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    Fr. Joseph Jenkins

  • The blog header depicts an important and yet mis-understood New Testament scene, Jesus flogging the money-changers out of the temple. I selected it because the faith that gives us consolation can also make us very uncomfortable. Both Divine Mercy and Divine Justice meet in Jesus. Priests are ministers of reconciliation, but never at the cost of truth. In or out of season, we must be courageous in preaching and living out the Gospel of Life. The title of my blog is a play on words, not Flogger Priest but Blogger Priest.

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The Secular & the Sacred Should be in Sync about Abortion

Separation of Church and State but Not from God

We are very privileged to be Catholics and Americans.  The very first article in the Bill of Rights states:

“Congress shall make no law respecting an establishment of religion, or prohibiting the free exercise thereof; or abridging the freedom of speech, or of the press; or the right of the people peaceably to assemble, and to petition the government for a redress of grievances.”

This article repudiates any notion of a national church; however, it does not mean that people of faith have to discard their religion and values to interact in the public forum.  Too many interpret the separation of church and state as an agnostic or atheistic stance that would strip religious references, displays and opinions from the everyday lives of our people and from public institutions like our courts and schools.  Indeed, the article actually says the opposite.  While special deference is given the Judeo-Christian faith as a historical element of our origins; this is essentially a demand for toleration of our faith diversity.  Along with this religious liberty, the article protects speech and assembly and makes possible the power of the press.  It is a uniquely American trait that we earnestly spurn censorship and believe that everyone has a right to his say and to address grievances.  This runs smack against what some label as the “cancel culture” and the domination of tech companies over online social forums. It even rubs against an old European continental view of banning books and demanding official approbation of religious texts.  No matter if from the left or right, the issue is always CONTROL.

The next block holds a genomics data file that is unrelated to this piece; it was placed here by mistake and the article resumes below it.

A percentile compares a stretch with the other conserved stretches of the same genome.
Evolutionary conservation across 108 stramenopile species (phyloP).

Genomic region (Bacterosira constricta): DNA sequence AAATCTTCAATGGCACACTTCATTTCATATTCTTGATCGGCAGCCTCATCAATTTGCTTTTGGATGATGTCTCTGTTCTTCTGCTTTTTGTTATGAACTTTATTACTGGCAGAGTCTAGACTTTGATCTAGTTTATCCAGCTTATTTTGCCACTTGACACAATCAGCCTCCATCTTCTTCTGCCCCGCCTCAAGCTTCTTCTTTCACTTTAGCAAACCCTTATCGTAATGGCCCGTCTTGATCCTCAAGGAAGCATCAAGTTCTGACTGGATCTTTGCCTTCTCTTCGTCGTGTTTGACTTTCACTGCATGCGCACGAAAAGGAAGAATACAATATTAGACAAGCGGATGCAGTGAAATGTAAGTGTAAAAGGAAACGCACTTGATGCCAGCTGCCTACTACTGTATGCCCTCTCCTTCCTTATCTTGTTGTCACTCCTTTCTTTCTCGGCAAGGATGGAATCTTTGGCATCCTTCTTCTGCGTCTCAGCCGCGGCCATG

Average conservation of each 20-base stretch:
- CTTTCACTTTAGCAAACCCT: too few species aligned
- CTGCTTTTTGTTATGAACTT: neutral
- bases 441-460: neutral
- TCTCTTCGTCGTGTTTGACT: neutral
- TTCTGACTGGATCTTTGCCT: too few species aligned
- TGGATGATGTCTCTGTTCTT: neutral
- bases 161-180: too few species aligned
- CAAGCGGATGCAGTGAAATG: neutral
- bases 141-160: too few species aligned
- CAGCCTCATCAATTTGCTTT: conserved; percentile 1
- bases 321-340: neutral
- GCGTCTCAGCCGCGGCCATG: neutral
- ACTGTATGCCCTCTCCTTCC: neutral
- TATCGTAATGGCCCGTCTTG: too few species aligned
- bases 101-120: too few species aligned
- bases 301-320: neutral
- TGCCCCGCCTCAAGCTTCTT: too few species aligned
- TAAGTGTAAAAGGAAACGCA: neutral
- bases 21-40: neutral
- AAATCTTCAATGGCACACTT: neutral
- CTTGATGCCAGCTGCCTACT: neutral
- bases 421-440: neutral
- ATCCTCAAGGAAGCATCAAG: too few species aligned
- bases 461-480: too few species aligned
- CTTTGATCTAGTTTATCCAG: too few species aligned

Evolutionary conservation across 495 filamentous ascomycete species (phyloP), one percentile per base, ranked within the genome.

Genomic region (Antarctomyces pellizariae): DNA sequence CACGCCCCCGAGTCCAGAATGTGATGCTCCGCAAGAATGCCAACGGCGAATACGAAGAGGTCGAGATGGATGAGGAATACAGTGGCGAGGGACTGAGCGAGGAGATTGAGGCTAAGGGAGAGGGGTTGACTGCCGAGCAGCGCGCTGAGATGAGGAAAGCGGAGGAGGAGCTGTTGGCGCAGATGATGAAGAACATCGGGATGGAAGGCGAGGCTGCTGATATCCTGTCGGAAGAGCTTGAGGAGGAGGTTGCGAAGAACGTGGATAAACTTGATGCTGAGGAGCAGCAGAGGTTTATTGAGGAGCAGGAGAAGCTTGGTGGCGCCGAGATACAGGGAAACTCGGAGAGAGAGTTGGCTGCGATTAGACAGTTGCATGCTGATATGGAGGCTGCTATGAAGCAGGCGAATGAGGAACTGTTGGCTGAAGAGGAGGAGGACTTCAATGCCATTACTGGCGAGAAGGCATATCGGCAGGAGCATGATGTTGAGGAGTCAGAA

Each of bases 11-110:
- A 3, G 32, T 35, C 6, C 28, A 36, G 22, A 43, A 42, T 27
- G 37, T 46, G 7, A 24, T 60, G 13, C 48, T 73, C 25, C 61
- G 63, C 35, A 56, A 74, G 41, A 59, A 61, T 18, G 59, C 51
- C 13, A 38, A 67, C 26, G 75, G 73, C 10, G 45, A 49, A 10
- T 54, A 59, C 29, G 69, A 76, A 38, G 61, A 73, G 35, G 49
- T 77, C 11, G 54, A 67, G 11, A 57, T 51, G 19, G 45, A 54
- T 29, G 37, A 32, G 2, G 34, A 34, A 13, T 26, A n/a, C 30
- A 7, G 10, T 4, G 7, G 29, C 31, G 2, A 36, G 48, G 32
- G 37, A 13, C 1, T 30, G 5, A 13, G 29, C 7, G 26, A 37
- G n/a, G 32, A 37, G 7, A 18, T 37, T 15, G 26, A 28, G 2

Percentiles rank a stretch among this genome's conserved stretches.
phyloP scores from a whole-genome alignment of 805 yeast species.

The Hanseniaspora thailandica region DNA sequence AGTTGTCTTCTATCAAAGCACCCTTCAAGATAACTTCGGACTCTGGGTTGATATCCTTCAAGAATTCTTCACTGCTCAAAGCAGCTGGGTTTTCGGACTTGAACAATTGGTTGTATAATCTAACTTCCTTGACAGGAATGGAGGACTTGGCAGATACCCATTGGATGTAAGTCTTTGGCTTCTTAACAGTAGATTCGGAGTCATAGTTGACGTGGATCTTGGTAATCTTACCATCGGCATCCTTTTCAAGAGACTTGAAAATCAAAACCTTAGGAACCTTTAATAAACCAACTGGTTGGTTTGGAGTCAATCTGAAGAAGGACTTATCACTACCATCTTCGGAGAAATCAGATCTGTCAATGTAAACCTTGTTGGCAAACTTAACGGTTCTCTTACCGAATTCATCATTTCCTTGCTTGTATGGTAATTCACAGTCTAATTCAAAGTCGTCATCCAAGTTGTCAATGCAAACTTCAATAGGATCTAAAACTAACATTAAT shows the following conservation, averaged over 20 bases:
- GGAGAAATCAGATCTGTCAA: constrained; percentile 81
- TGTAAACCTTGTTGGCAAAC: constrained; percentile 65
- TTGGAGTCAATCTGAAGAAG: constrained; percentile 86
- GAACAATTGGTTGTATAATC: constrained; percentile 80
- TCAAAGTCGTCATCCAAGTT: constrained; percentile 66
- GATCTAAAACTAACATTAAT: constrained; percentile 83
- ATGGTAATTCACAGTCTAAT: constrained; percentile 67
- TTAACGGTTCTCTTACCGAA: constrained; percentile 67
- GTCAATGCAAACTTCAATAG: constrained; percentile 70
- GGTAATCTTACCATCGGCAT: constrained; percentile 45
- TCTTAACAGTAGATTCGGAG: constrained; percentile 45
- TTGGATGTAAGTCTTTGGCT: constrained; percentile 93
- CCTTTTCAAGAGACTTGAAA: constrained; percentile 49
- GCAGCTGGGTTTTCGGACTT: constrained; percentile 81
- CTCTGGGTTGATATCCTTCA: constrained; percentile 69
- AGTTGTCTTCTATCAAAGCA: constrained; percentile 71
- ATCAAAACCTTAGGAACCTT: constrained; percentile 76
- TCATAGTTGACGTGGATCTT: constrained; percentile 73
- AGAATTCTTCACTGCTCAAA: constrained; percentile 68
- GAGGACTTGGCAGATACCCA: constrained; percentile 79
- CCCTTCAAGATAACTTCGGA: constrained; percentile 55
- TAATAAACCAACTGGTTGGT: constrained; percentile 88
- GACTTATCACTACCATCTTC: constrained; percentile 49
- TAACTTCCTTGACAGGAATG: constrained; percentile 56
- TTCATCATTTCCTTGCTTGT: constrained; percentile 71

While we would be wary of error or heresy, we are Catholics and as Americans do not have to hide our religion. God forbid that any would be ashamed of Jesus Christ. We bring all that we are as believers to our practice of citizenship.  When it comes to practical decisions, policies and laws— we desire a voice even when we will not win every argument.  We do not stand with our country, right or wrong; but rather, we stand with our country when she is right and we stand correcting her when she is wrong.  There are many convictions and values that emerge from or are touched by faith:  just as we desire religious liberty, we do not go out of our way to inhibit or to condemn the faith (or lack thereof) of others; we seek to be truthful to God and to our neighbor (lies are from the evil one); we seek to be honest and forthright in our dealings with others (stealing is always a failure to love our neighbor); we are urged to be generous and giving to others; we believe marriage between a man and woman (along with family life) is a foundational building block to a healthy society; we oppose human subjugation through slavery, prostitution, pornography, illegal immigrant exploitation, and unjust job situations; we contend that promises are made to be kept, especially in contracts and in the marital covenant, and while it should go without saying, “thou shalt not kill” is not a suggestion but a divine command. While Islamic extremists might regard blasphemy as the highest crime, the Western world has evolved to give this place to violations of human life, in theory if not always in practice.  This is not to say that offenses against almighty God are not serious; but we have come to appreciate in light of the passion of Christ the infinite mercy of the Lord.

Those who demand a strict separation of church and state often oppose the values of believers and seek to undermine any arguments they might make in the public forum.  We see this frequently in contemporary debates. The impression is given that people who live their faith cannot be full citizens.  This ideology demands that Christians must disavow Christ and the values of the Gospel.  This is nonsense, but such is often the situation.  Those who would classify the wrong of abortion as thoroughly a creedal designation remote and unaffiliated with an objective assessment of the natural order, do damage both to human reasoning and undermine genuine universal moral law.  Apart from the selfish fads and whims of the times, even a more reliable secular humanism should realize that everything in the tree is first found in the acorn.  The child in the womb is a human being and, barring accident or crime, the trajectory will realize this truth at the end of nine months.